This last year I’ve been doing a lot of research on the issue of communal trauma and what kinds of methodologies are needed to address historic issues we carry collectively. We have a tremendous amount of history that has never been healed in this country (slavery and the genocidal assault on Native people as examples) and around the world. Most of the research on trauma focuses on its effects on individuals. The indigenous/shamanic view focuses more on its communal impact and personally, I think we need to look at what is happening now in the U.S. (and Europe too) in this way.
Fear is driving the hatred and divisiveness. Fear based communities share a belief that “we are right” and “they are wrong” , and they work together to realize that belief. And in that belief, people listen to stories not based in fact or truth, but rather those stories that feed their beliefs. People join with others against perceived threats in their stories. In the belief system of fear based communities, “we will do whatever it takes for our tribe/our people, to win and defeat the other.”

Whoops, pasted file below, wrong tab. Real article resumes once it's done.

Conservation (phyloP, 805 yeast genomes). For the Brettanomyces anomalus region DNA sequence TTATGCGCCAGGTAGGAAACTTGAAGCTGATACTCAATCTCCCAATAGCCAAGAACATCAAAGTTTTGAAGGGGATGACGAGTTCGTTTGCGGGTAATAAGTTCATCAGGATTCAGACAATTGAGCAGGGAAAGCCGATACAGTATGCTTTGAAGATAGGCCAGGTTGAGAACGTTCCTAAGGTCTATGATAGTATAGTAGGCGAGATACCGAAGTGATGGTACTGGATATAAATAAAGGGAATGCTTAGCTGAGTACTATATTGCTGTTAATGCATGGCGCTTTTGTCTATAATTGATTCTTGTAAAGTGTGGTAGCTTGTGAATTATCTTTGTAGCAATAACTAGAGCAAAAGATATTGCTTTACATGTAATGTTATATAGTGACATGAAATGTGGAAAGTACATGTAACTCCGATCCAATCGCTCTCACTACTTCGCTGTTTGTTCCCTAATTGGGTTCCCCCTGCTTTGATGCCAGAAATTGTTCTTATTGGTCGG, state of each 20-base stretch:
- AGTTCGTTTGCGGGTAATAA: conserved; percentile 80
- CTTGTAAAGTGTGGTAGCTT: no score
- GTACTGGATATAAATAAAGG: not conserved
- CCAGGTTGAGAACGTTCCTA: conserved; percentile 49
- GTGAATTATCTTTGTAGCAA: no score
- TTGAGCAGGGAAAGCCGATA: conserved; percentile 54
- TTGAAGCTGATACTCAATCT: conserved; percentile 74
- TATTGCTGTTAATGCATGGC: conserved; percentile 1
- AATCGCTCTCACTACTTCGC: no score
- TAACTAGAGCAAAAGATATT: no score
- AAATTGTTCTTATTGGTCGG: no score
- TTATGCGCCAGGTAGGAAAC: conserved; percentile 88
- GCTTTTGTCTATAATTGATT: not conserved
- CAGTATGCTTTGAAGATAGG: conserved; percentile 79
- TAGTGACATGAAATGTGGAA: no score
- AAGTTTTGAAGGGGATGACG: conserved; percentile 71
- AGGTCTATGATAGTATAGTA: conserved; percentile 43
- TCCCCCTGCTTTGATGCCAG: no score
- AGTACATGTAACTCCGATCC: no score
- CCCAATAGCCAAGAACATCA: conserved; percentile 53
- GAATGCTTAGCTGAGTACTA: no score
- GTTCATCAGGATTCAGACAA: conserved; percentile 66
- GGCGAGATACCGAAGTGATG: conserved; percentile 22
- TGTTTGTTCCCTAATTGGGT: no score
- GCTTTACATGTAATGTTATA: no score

I know personally all too well what it means to be on the receiving end of hatred. Through the years, I had many opportunities to do healing circles with men who belonged to the KKK or neo-Nazi groups. Underneath all their hate was personal trauma, pain and fear, and the expression of their hatred merely an attempt to get rid of their pain by giving it to another. To oppose hate in my own view is one step in the healing process leading us to a more civil and peaceful world. Only one step in a long journey as we have to find ways to acknowledge the undercurrents that feed hate and find ways to heal our collective wounds.